'DNA' found preserved in 75-million-year-old dinosaur fossils for the first time

Cartilage cells, chromosomes and DNA have been found preserved in the 75-million-year-old fossils of a baby duck-billed dinosaur, a study has claimed.

Researchers analysed the skull fragments of young, nest-bound Hypacrosaurus specimens unearthed from the 'Two Medicine Formation' in Montana in the US.

Experts have conventionally believed that such organic material should not be able to remain intact for so long — with DNA expected to only last under 1 million years. 

If the findings are correct, however, it would appear that organic material can survive for far longer than previously thought.

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Cartilage cells, chromosomes and DNA have been found preserved in the 75-million-year-old fossils of a baby duck-billed dinosaur, a study has claimed. Pictured, Hypacrosaurus cartilage seen under a microscope, showing individual cells, cell nuclei and inter-cellular bridges

Cartilage cells, chromosomes and DNA have been found preserved in the 75-million-year-old fossils of a baby duck-billed dinosaur, a study has claimed. Pictured, Hypacrosaurus cartilage seen under a microscope, showing individual cells, cell nuclei and inter-cellular bridges

Experts have long believed that such organic material should not be able to remain intact for so long — with DNA expected to only last under 1 million years. Pictured, top, the Hypacrosaurus fossils under increasing magnification, with Emu bones, bottom, for comparison

Experts have long believed that such organic material should not be able to remain intact for so long — with DNA expected to only last under 1 million years. Pictured, top, the Hypacrosaurus fossils under increasing magnification, with Emu bones, bottom, for comparison

'These new exciting results add to growing evidence that cells and some of their biomolecules can persist in deep-time,' said paper author and palaeontologist Alida Bailleul of the Chinese Academy of Sciences.

'They suggest DNA can preserve for tens of millions of years.'

'We hope that this study will encourage scientists working on ancient DNA to push current limits and to use new methodology in order to reveal all the unknown molecular secrets that ancient tissues have.'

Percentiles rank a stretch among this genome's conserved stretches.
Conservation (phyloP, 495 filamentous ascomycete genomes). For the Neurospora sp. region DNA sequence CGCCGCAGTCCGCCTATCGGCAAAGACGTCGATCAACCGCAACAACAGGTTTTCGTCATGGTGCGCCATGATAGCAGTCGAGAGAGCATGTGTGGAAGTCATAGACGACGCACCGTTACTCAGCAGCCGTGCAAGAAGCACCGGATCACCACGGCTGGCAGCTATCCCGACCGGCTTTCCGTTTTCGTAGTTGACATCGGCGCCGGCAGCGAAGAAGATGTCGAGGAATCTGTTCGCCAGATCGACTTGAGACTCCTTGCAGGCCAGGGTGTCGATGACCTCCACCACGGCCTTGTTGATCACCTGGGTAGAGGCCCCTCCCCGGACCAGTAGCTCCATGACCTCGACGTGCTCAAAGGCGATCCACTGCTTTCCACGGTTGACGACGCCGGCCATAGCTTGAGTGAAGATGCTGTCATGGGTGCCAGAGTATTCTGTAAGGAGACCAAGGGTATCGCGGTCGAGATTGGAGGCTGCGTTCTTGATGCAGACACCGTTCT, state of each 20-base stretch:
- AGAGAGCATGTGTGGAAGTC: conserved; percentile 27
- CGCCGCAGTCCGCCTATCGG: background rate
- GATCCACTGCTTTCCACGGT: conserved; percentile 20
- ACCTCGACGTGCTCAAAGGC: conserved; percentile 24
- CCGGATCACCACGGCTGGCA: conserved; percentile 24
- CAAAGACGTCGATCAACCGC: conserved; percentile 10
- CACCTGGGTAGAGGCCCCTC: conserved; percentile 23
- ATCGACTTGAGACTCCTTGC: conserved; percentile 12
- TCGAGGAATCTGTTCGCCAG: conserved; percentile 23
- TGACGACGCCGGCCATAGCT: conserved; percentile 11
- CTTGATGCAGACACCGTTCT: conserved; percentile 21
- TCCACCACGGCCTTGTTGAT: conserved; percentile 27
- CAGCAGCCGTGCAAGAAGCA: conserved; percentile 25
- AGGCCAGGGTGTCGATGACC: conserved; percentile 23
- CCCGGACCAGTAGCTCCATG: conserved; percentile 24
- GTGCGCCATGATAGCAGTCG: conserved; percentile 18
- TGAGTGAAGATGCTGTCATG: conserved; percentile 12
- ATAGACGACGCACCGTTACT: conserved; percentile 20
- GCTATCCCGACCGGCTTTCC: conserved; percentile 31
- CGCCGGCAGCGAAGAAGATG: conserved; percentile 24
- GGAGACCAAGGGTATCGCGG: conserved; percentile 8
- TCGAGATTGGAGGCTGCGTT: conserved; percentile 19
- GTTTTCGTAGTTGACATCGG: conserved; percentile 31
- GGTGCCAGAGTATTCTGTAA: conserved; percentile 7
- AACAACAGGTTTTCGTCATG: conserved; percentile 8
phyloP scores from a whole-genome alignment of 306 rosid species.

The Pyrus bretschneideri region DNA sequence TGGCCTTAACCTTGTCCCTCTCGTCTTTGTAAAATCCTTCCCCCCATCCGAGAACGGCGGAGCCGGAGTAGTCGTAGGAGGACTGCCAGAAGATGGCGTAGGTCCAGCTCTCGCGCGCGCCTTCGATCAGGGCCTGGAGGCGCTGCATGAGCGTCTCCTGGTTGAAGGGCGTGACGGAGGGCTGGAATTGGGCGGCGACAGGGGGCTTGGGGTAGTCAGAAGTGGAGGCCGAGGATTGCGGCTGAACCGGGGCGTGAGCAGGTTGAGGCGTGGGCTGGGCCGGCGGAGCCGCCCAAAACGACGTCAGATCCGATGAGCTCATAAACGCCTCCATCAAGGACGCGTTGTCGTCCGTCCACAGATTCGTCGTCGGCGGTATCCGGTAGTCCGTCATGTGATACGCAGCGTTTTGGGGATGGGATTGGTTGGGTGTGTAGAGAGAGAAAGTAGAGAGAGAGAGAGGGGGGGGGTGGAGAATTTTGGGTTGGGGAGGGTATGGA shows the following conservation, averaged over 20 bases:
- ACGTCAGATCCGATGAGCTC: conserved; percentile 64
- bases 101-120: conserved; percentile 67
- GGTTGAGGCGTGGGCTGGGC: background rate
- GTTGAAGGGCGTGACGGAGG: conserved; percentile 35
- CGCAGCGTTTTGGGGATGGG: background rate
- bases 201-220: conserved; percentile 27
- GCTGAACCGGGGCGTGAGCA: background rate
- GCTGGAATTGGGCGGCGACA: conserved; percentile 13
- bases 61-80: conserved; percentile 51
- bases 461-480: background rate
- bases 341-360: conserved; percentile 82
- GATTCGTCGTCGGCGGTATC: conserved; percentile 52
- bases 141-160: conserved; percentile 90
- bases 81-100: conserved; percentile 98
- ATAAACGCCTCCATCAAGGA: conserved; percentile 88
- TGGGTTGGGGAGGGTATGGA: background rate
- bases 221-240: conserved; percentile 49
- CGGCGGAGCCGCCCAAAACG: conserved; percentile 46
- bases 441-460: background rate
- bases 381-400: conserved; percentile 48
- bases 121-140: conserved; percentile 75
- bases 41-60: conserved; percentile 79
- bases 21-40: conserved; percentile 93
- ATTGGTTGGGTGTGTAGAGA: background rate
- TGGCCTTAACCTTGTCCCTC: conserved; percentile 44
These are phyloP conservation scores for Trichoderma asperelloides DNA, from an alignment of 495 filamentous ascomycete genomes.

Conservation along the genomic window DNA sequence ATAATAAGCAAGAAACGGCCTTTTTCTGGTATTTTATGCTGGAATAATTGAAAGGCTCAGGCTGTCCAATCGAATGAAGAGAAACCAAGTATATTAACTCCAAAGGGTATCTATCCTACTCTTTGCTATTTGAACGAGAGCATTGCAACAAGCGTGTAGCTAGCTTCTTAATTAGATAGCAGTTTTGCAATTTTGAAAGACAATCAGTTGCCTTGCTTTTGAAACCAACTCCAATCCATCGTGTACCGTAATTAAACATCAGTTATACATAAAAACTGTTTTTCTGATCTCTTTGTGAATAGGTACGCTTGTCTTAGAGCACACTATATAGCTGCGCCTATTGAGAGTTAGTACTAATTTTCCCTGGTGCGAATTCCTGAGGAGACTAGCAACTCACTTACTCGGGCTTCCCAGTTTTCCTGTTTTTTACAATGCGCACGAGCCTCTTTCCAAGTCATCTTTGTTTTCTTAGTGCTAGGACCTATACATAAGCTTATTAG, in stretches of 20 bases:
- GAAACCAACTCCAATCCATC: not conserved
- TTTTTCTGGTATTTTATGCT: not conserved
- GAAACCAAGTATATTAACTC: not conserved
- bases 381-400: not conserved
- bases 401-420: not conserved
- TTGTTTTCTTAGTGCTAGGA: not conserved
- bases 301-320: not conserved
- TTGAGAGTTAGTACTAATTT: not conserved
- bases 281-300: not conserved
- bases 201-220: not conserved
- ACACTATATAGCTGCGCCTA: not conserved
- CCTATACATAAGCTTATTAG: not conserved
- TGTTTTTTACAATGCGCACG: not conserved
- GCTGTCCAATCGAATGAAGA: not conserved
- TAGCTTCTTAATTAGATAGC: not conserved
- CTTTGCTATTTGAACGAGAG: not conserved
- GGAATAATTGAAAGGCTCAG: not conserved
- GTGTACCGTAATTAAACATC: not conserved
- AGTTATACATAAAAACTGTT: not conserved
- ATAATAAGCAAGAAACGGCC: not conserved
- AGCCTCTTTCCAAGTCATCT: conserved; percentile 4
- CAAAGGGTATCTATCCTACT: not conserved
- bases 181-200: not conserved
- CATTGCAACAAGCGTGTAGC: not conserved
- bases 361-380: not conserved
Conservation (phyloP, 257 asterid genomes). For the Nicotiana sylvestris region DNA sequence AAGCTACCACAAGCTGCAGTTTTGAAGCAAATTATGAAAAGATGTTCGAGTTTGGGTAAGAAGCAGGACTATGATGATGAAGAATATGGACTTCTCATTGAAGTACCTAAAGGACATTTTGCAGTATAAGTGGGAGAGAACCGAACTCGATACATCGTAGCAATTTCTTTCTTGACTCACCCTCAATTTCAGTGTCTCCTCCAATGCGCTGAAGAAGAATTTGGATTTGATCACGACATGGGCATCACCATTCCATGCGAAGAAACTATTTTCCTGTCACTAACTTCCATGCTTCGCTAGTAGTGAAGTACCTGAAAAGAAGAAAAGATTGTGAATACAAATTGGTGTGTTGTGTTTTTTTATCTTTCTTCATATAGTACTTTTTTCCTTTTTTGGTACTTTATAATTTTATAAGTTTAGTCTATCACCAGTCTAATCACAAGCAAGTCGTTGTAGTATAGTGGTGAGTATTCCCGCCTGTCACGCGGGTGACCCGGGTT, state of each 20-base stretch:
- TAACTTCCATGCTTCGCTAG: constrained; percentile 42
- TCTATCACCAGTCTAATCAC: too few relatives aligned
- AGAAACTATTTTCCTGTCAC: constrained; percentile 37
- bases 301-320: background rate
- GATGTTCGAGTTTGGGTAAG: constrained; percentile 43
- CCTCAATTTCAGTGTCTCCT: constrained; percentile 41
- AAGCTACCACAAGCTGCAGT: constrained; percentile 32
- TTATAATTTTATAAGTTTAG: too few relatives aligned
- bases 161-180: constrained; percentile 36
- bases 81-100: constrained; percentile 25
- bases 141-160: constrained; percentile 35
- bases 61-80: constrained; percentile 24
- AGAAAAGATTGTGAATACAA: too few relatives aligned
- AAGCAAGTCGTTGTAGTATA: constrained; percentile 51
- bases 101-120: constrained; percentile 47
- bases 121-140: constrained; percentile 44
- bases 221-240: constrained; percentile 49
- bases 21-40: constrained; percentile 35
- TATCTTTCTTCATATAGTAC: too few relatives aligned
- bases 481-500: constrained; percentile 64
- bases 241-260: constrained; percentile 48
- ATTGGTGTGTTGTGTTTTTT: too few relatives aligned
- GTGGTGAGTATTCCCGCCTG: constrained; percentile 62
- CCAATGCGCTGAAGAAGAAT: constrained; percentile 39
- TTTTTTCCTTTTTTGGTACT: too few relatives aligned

In their study, Dr Bailleul and colleagues studied fossilised skull fragments of the young Hypacrosaurus under the microscope — finding exquisitely preserved cells within calcified cartilage tissues.

Two of the cartilage cells were still linked by an inter-cellular bridge — just as would be seen near the end of the process of cell division — while elsewhere cell nuclei could be seen as a dark material in the specimens.

One cartilage cells even held preserved dark elongated structures that the researchers believe may be chromosomes.

'I couldn't believe it, my heart almost stopped beating,' Dr Bailleul said. 

If the researchers' findings are correct, it would appear that organic material can survive for far longer than previously thought. Pictured: left, two dinosaur cartilage cells in the late stages of cell division, centre, an individual cell and, right, a cell being tested for DNA. The red stain in the cell indicates the potential presence of preserved dinosaur DNA

If the researchers' findings are correct, it would appear that organic material can survive for far longer than previously thought. Pictured: left, two dinosaur cartilage cells in the late stages of cell division, centre, an individual cell and, right, a cell being tested for DNA. The red stain in the cell indicates the potential presence of preserved dinosaur DNA

'These new exciting results add to growing evidence that cells and some of their biomolecules can persist in deep-time,' said paper author and palaeontologist Alida Bailleul of the Chinese Academy of Sciences. Pictured, a fossil Hypacrosaurus youngling (stock image)

'These new exciting results add to growing evidence that cells and some of their biomolecules can persist in deep-time,' said paper author and

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